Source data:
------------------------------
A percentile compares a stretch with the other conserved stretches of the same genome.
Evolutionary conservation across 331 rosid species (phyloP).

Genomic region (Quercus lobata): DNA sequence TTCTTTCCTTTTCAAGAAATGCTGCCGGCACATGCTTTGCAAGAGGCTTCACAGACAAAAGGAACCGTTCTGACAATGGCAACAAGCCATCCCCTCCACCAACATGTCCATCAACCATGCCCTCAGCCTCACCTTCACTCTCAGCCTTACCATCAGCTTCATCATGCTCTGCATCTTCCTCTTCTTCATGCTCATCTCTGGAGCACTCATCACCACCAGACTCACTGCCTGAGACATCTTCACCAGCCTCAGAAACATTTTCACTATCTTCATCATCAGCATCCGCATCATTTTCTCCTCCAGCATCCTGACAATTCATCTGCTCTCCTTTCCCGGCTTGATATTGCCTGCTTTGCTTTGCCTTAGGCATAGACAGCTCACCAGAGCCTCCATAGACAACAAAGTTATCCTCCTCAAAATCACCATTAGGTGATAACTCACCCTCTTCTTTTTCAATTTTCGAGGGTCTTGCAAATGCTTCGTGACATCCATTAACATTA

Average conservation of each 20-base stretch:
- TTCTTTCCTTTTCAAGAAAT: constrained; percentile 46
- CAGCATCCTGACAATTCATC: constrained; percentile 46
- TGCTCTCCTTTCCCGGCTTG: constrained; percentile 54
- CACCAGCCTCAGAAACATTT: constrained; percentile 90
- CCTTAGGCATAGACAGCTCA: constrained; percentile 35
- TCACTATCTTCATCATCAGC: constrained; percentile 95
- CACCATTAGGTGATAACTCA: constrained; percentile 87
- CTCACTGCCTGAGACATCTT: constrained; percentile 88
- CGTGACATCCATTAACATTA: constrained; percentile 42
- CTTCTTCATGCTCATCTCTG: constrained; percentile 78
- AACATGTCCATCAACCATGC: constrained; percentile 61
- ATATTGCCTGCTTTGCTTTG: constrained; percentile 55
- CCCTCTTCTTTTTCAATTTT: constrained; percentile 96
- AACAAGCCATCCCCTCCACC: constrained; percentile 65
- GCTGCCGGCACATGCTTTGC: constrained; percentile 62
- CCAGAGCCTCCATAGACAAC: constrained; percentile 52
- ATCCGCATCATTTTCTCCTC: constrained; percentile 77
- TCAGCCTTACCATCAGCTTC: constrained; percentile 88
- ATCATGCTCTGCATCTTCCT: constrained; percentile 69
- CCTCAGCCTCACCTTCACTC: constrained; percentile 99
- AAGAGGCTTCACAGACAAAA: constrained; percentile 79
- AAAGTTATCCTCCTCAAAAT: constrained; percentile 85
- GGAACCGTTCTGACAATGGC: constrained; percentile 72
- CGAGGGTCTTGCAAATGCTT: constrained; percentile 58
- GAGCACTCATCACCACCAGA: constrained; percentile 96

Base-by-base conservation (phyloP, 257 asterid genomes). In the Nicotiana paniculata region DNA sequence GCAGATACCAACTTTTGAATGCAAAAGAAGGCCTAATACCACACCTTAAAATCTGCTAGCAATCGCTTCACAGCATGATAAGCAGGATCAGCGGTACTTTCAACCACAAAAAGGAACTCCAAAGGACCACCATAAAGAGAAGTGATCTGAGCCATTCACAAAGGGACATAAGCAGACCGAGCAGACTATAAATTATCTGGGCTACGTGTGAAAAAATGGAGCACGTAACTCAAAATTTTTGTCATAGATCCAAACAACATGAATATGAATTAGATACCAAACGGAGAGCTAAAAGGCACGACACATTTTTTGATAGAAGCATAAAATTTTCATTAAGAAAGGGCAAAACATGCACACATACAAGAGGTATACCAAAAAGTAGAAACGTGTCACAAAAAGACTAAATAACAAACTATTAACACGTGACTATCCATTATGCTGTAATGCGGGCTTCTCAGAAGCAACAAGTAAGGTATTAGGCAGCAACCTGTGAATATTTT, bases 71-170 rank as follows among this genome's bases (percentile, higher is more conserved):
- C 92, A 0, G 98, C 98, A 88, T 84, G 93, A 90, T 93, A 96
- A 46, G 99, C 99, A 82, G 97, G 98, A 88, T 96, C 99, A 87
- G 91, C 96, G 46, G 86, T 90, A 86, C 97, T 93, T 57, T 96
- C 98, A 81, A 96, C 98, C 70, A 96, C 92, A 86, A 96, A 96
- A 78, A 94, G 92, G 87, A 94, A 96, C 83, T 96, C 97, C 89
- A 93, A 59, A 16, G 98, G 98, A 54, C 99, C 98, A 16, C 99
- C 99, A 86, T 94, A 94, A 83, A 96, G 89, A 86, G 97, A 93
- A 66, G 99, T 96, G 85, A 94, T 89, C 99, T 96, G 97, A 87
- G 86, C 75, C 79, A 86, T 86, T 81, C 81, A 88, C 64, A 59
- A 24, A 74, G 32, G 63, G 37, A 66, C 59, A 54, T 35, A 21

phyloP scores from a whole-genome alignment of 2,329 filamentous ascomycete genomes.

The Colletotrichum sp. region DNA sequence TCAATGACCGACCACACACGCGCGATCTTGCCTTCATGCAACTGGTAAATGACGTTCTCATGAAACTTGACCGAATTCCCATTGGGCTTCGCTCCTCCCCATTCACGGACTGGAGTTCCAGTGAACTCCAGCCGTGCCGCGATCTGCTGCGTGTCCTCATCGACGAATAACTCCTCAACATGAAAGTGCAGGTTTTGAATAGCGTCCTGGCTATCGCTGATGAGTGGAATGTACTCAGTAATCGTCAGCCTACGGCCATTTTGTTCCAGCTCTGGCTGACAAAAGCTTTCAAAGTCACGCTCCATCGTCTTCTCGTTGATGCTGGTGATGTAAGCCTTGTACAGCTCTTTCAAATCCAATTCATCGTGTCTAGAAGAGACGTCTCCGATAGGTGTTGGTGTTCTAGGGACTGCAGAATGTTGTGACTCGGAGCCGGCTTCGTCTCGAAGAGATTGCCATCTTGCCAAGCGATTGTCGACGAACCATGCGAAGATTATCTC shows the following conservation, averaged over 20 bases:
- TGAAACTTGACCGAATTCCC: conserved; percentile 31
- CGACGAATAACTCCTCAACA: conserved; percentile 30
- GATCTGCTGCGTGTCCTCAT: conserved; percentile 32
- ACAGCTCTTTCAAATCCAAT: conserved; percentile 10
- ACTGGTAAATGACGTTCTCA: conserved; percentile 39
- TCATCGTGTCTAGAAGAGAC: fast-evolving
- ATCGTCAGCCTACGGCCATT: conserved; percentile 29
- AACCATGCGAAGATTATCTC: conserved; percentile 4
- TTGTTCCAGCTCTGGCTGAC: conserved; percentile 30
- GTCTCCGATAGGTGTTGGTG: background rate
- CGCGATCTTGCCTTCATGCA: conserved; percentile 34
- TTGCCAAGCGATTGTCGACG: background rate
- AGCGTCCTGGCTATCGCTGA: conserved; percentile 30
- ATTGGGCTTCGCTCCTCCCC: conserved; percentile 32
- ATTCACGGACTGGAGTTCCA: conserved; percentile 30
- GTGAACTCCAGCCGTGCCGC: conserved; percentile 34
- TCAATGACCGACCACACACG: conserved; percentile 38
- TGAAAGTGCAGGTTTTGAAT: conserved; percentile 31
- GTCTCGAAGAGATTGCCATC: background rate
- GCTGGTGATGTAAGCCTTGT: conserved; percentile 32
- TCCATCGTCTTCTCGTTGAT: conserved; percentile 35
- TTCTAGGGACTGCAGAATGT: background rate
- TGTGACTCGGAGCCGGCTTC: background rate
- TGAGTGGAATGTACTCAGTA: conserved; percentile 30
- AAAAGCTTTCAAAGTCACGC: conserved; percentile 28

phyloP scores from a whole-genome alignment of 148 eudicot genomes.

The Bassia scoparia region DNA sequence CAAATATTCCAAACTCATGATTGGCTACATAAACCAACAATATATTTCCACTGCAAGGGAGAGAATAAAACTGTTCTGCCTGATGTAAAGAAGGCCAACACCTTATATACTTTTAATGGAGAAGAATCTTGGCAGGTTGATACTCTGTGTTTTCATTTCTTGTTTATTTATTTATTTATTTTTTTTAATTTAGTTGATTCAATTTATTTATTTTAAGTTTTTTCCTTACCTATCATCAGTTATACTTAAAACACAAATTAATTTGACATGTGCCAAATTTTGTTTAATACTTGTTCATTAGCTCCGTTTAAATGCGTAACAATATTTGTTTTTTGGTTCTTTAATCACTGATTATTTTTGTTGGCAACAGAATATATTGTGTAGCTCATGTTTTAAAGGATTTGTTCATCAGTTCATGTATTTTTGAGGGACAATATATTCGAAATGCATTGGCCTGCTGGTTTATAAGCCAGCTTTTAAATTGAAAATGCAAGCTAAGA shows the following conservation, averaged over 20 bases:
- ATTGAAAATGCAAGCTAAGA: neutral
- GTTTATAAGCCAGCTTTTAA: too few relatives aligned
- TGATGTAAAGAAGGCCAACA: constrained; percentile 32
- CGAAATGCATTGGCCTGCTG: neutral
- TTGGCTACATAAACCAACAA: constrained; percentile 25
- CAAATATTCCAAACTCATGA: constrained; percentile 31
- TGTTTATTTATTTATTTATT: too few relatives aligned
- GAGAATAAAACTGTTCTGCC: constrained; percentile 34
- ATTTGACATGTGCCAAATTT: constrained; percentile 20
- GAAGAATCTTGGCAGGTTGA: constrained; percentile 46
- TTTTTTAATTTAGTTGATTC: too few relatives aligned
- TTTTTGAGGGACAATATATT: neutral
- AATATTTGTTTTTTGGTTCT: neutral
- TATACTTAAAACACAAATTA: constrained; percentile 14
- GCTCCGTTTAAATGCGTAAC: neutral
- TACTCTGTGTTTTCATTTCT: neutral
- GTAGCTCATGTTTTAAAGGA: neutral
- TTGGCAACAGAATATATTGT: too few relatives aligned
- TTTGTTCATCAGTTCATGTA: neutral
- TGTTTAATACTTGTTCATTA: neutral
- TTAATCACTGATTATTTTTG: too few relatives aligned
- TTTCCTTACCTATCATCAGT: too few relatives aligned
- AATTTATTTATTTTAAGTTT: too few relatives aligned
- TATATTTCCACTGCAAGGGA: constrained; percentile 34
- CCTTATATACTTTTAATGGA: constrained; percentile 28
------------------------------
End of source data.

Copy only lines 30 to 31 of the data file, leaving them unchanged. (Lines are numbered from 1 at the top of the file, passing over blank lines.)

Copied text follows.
Base-by-base conservation (phyloP, 257 asterid genomes). In the Nicotiana paniculata region DNA sequence GCAGATACCAACTTTTGAATGCAAAAGAAGGCCTAATACCACACCTTAAAATCTGCTAGCAATCGCTTCACAGCATGATAAGCAGGATCAGCGGTACTTTCAACCACAAAAAGGAACTCCAAAGGACCACCATAAAGAGAAGTGATCTGAGCCATTCACAAAGGGACATAAGCAGACCGAGCAGACTATAAATTATCTGGGCTACGTGTGAAAAAATGGAGCACGTAACTCAAAATTTTTGTCATAGATCCAAACAACATGAATATGAATTAGATACCAAACGGAGAGCTAAAAGGCACGACACATTTTTTGATAGAAGCATAAAATTTTCATTAAGAAAGGGCAAAACATGCACACATACAAGAGGTATACCAAAAAGTAGAAACGTGTCACAAAAAGACTAAATAACAAACTATTAACACGTGACTATCCATTATGCTGTAATGCGGGCTTCTCAGAAGCAACAAGTAAGGTATTAGGCAGCAACCTGTGAATATTTT, bases 71-170 rank as follows among this genome's bases (percentile, higher is more conserved):
- C 92, A 0, G 98, C 98, A 88, T 84, G 93, A 90, T 93, A 96